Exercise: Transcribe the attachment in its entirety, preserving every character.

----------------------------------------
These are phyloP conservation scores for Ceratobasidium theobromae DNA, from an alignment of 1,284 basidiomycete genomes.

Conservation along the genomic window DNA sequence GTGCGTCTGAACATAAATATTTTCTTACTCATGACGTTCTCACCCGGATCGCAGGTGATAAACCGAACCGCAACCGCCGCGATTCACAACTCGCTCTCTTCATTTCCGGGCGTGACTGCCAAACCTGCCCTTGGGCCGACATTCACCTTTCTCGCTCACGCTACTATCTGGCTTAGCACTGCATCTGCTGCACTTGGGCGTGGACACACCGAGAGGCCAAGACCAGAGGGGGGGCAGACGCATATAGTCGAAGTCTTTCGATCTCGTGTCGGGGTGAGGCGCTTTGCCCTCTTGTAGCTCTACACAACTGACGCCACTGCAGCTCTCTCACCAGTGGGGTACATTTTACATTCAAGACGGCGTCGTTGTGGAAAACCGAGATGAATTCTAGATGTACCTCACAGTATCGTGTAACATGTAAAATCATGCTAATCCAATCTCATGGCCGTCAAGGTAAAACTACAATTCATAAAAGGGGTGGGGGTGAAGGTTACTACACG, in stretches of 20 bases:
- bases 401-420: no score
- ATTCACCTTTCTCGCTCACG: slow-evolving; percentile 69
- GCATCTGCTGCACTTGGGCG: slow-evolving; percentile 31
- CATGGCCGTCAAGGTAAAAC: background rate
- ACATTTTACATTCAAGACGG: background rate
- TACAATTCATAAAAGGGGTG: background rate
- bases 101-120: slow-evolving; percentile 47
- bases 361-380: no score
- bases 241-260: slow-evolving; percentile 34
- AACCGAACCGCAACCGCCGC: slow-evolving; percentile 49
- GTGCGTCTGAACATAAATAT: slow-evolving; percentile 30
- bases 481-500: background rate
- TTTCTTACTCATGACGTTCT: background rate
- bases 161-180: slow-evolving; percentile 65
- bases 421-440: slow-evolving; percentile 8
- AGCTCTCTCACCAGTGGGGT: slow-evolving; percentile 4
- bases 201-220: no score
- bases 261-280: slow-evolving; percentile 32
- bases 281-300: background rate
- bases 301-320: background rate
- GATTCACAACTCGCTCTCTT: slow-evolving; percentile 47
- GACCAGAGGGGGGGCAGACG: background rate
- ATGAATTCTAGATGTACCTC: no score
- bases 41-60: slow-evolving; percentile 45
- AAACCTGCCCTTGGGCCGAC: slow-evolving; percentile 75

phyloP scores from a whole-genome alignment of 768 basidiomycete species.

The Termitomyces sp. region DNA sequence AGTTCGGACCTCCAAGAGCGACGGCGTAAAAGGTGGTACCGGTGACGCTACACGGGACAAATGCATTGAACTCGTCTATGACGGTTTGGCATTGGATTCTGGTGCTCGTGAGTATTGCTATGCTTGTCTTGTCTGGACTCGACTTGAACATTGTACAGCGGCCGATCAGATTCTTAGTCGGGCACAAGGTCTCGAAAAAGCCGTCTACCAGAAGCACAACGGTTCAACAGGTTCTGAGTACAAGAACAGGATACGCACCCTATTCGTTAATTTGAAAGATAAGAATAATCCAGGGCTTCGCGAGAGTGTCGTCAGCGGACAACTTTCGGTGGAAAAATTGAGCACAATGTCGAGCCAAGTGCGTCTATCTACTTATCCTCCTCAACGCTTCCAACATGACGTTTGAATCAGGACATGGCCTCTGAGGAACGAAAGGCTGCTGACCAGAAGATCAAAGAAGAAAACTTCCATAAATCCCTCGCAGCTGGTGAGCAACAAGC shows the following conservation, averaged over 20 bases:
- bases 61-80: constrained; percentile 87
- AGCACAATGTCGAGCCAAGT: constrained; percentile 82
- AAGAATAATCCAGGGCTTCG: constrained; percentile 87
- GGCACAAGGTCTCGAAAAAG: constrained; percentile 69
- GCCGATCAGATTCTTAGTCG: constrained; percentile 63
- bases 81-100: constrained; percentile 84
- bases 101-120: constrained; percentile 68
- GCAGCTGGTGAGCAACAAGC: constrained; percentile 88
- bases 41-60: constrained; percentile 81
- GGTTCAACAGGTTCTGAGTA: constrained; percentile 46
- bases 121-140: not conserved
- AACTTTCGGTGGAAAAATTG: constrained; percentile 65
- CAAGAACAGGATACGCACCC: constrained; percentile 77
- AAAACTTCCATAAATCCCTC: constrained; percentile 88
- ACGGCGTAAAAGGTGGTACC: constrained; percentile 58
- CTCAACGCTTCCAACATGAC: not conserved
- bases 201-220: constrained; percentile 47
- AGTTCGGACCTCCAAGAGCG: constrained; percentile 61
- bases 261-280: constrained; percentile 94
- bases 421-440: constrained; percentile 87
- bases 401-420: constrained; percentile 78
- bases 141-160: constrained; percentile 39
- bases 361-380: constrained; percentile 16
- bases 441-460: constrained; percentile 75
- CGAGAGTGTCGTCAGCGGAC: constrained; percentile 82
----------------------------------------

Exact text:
These are phyloP conservation scores for Ceratobasidium theobromae DNA, from an alignment of 1,284 basidiomycete genomes.

Conservation along the genomic window DNA sequence GTGCGTCTGAACATAAATATTTTCTTACTCATGACGTTCTCACCCGGATCGCAGGTGATAAACCGAACCGCAACCGCCGCGATTCACAACTCGCTCTCTTCATTTCCGGGCGTGACTGCCAAACCTGCCCTTGGGCCGACATTCACCTTTCTCGCTCACGCTACTATCTGGCTTAGCACTGCATCTGCTGCACTTGGGCGTGGACACACCGAGAGGCCAAGACCAGAGGGGGGGCAGACGCATATAGTCGAAGTCTTTCGATCTCGTGTCGGGGTGAGGCGCTTTGCCCTCTTGTAGCTCTACACAACTGACGCCACTGCAGCTCTCTCACCAGTGGGGTACATTTTACATTCAAGACGGCGTCGTTGTGGAAAACCGAGATGAATTCTAGATGTACCTCACAGTATCGTGTAACATGTAAAATCATGCTAATCCAATCTCATGGCCGTCAAGGTAAAACTACAATTCATAAAAGGGGTGGGGGTGAAGGTTACTACACG, in stretches of 20 bases:
- bases 401-420: no score
- ATTCACCTTTCTCGCTCACG: slow-evolving; percentile 69
- GCATCTGCTGCACTTGGGCG: slow-evolving; percentile 31
- CATGGCCGTCAAGGTAAAAC: background rate
- ACATTTTACATTCAAGACGG: background rate
- TACAATTCATAAAAGGGGTG: background rate
- bases 101-120: slow-evolving; percentile 47
- bases 361-380: no score
- bases 241-260: slow-evolving; percentile 34
- AACCGAACCGCAACCGCCGC: slow-evolving; percentile 49
- GTGCGTCTGAACATAAATAT: slow-evolving; percentile 30
- bases 481-500: background rate
- TTTCTTACTCATGACGTTCT: background rate
- bases 161-180: slow-evolving; percentile 65
- bases 421-440: slow-evolving; percentile 8
- AGCTCTCTCACCAGTGGGGT: slow-evolving; percentile 4
- bases 201-220: no score
- bases 261-280: slow-evolving; percentile 32
- bases 281-300: background rate
- bases 301-320: background rate
- GATTCACAACTCGCTCTCTT: slow-evolving; percentile 47
- GACCAGAGGGGGGGCAGACG: background rate
- ATGAATTCTAGATGTACCTC: no score
- bases 41-60: slow-evolving; percentile 45
- AAACCTGCCCTTGGGCCGAC: slow-evolving; percentile 75

phyloP scores from a whole-genome alignment of 768 basidiomycete species.

The Termitomyces sp. region DNA sequence AGTTCGGACCTCCAAGAGCGACGGCGTAAAAGGTGGTACCGGTGACGCTACACGGGACAAATGCATTGAACTCGTCTATGACGGTTTGGCATTGGATTCTGGTGCTCGTGAGTATTGCTATGCTTGTCTTGTCTGGACTCGACTTGAACATTGTACAGCGGCCGATCAGATTCTTAGTCGGGCACAAGGTCTCGAAAAAGCCGTCTACCAGAAGCACAACGGTTCAACAGGTTCTGAGTACAAGAACAGGATACGCACCCTATTCGTTAATTTGAAAGATAAGAATAATCCAGGGCTTCGCGAGAGTGTCGTCAGCGGACAACTTTCGGTGGAAAAATTGAGCACAATGTCGAGCCAAGTGCGTCTATCTACTTATCCTCCTCAACGCTTCCAACATGACGTTTGAATCAGGACATGGCCTCTGAGGAACGAAAGGCTGCTGACCAGAAGATCAAAGAAGAAAACTTCCATAAATCCCTCGCAGCTGGTGAGCAACAAGC shows the following conservation, averaged over 20 bases:
- bases 61-80: constrained; percentile 87
- AGCACAATGTCGAGCCAAGT: constrained; percentile 82
- AAGAATAATCCAGGGCTTCG: constrained; percentile 87
- GGCACAAGGTCTCGAAAAAG: constrained; percentile 69
- GCCGATCAGATTCTTAGTCG: constrained; percentile 63
- bases 81-100: constrained; percentile 84
- bases 101-120: constrained; percentile 68
- GCAGCTGGTGAGCAACAAGC: constrained; percentile 88
- bases 41-60: constrained; percentile 81
- GGTTCAACAGGTTCTGAGTA: constrained; percentile 46
- bases 121-140: not conserved
- AACTTTCGGTGGAAAAATTG: constrained; percentile 65
- CAAGAACAGGATACGCACCC: constrained; percentile 77
- AAAACTTCCATAAATCCCTC: constrained; percentile 88
- ACGGCGTAAAAGGTGGTACC: constrained; percentile 58
- CTCAACGCTTCCAACATGAC: not conserved
- bases 201-220: constrained; percentile 47
- AGTTCGGACCTCCAAGAGCG: constrained; percentile 61
- bases 261-280: constrained; percentile 94
- bases 421-440: constrained; percentile 87
- bases 401-420: constrained; percentile 78
- bases 141-160: constrained; percentile 39
- bases 361-380: constrained; percentile 16
- bases 441-460: constrained; percentile 75
- CGAGAGTGTCGTCAGCGGAC: constrained; percentile 82